Five Things You May Not Know About Fragile X Syndrome
Fragile X syndrome (FXS) is a genetic disorder. Because of changes in their genetic material (specifically the FMR1 gene), people who have FXS do not make a protein called FMRP, which is needed for normal brain development. People who have other fragile X-associated disorders also have changes in the FMR1 gene, but usually make some of the FMRP protein.
Signs and symptoms of FXS include:
- Developmental delays (not sitting, walking, or talking at the same time as other children the same age);
- Learning disabilities (trouble learning new skills); and
- Social and behavior problems (such as not making eye contact, anxiety (fear, worry), trouble paying attention, hand flapping, acting and speaking without thinking, and being very active).
As part of CDC’s work to educate people about the condition and to celebrate fragile X awareness month, here are five things you may not know about FXS.
#1 FXS is genetic but there isn’t always a family history.
FXS means that a particular part of person’s FMR1 gene is much larger than usual. This part of the FMR1 gene ranges in size from person to person and can become bigger from one generation to the next. Therefore, many people with FXS have no family members with FXS symptoms. In some people who do not have FXS, this part of the FMR1 gene is a little larger than usual. These people are said to have a “premutation” in the FMR1 gene. FMR1 premutations run in families, and women with a premutation may give birth to children with FXS. Some people with a premutation have symptoms of fragile X-associated disorders, such as tremors and, in women, early menopause, although these symptoms are most commonly due to other causes.
#2 Babies aren’t routinely tested for FXS so families might not find out about FXS for a few years.
FXS requires a special blood test that is not usually included in the genetic tests that a pregnant woman gets or in the tests that are routinely done right after a baby is born. The only way to diagnose FXS is with a special blood test called the “FMR1 DNA Test for Fragile X.” The American Academy of Pediatrics recommends that children diagnosed with general developmental delays, intellectual disability, or autism spectrum disorder receive a genetic test for FXS.
#3 Not everyone who has FXS has the same symptoms, and FXS doesn’t just affect boys.
Both boys and girls can have FXS. FXS is more common in boys, and the symptoms are usually more severe in boys than in girls. Boys with FXS usually have some degree of intellectual disability, whereas girls range from normal intelligence to having an intellectual disability. But both boys and girls can have symptoms that range from mild to severe.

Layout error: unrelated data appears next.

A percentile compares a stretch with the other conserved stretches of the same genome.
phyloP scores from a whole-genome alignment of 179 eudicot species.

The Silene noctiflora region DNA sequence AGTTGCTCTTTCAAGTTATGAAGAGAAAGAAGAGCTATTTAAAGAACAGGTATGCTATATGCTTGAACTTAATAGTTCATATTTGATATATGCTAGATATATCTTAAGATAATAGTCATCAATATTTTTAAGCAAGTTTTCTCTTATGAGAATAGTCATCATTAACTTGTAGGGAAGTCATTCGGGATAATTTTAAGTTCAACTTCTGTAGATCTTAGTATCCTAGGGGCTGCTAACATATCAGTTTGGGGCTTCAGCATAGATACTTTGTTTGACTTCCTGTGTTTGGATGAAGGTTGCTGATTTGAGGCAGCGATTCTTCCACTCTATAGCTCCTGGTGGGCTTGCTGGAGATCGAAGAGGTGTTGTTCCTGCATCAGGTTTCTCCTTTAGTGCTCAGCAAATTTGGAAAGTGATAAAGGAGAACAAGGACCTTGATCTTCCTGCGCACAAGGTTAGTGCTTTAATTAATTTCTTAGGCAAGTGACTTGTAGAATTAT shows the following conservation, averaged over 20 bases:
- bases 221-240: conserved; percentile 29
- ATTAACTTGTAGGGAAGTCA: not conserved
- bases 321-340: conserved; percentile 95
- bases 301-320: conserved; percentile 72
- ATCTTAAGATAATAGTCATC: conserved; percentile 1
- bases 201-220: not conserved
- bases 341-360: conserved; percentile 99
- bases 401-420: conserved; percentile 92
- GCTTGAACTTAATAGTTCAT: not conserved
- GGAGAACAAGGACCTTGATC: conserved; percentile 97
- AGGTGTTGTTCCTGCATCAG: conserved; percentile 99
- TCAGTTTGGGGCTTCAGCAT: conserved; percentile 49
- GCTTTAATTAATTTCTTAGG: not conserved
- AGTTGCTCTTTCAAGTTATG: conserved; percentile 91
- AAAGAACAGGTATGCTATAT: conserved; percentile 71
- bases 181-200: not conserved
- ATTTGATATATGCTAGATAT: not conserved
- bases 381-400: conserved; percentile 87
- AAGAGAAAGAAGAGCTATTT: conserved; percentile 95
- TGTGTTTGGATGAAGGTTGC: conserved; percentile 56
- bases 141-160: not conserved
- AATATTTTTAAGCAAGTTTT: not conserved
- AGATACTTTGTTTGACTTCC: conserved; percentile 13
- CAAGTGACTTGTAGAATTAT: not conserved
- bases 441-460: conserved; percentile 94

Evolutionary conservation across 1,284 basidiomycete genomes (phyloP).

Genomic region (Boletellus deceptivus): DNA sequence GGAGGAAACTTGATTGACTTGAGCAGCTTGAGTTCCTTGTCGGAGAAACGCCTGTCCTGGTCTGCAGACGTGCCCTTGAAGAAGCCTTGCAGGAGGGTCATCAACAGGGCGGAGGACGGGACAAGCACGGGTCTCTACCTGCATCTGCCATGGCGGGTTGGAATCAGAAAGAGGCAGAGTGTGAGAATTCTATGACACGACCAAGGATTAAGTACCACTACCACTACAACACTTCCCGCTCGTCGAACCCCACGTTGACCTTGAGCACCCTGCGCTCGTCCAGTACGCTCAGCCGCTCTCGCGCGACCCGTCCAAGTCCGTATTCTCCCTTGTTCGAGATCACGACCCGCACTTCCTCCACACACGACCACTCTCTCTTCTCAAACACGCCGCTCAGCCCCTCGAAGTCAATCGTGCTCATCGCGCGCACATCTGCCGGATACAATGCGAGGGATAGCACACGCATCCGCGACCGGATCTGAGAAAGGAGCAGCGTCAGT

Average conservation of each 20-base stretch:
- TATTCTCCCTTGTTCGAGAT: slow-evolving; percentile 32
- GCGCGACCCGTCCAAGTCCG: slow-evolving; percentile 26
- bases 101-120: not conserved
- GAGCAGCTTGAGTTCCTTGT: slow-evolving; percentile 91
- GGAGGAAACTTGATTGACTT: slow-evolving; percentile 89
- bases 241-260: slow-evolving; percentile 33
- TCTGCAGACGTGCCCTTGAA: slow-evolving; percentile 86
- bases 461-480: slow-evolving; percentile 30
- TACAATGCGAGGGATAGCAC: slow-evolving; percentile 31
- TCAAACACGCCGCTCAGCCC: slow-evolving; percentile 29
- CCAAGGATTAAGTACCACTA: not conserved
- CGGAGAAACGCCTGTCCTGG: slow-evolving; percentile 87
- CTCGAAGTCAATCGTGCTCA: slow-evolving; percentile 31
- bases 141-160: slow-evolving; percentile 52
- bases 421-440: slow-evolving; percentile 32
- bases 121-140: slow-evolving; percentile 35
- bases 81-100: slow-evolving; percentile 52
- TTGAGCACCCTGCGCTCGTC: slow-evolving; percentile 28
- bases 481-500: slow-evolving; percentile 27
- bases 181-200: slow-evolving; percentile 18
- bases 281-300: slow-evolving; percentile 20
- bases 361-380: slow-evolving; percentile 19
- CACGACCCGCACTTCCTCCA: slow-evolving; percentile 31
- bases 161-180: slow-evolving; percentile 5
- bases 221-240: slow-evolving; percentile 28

#4 There is no cure for FXS, but an early diagnosis can still help.
Even though there is no cure for FXS, there are educational, behavioral, and therapeutic services which can help. A diagnosis may also help families with family planning and connecting with support groups of other families affected by FXS. Learn more.
#5 CDC works with researchers and the fragile X community to improve the lives of people with the condition and their families.
To help individuals and families affected by FXS, we need to learn more about other conditions that commonly occur with FXS, the day-to-day lives of people living with FXS and their families, and the types of intervention and support that are most effective for individuals with FXS and their families.
CDC activities include:
- Supporting the National Fragile X Foundation to develop the Fragile X Online Registry With Accessible Research Database (FORWARD). Because FXS is a rare disorder—meaning that there are fewer than 200,000 newly identified cases per year in the United States—researchers who want to learn more may have difficulty finding enough affected individuals to get answers to scientific questions. The FORWARD database now includes carefully collected clinical, demographic, and behavioral information on more than 1,700 children and adults with FXS enrolled at fragile X specialty clinics throughout the United States.The information in the FORWARD database can be used to better understand many of the unanswered questions about FXS, and to find ways to improve the health and quality of life of people with FXS and their relatives and caregivers. Recent studies published in medical and scientific journals have used information from FORWARD to help answer questions that are important to individuals with FXS and their families (for example, what medications are most typically used to treat children with FXS with challenging behaviors such as irritability, agitation, aggression, and self-injury, and what to expect with toilet training efforts in children with FXS). Learn more about research studies using the FORWARD database.
- Working to learn more about how children with FXS develop compared to children with other conditions, including autism spectrum disorder (ASD) and developmental disability, and to learn more about children with FXS who have also been diagnosed with ASD or other conditions. CDC does this by looking at information about children that is being collected in the FORWARD study and comparing it to similar information about children with ASD and other developmental disorders that is being collected in another CDC-funded study called Study to Explore Early Development (SEED).
- Collaborating with the American Academy of Pediatrics to develop and distribute educational materials to healthcare professionals and families. These materials are designed to raise awareness of FXS and encourage early diagnosis so that people with FXS can receive appropriate care and services. Learn more.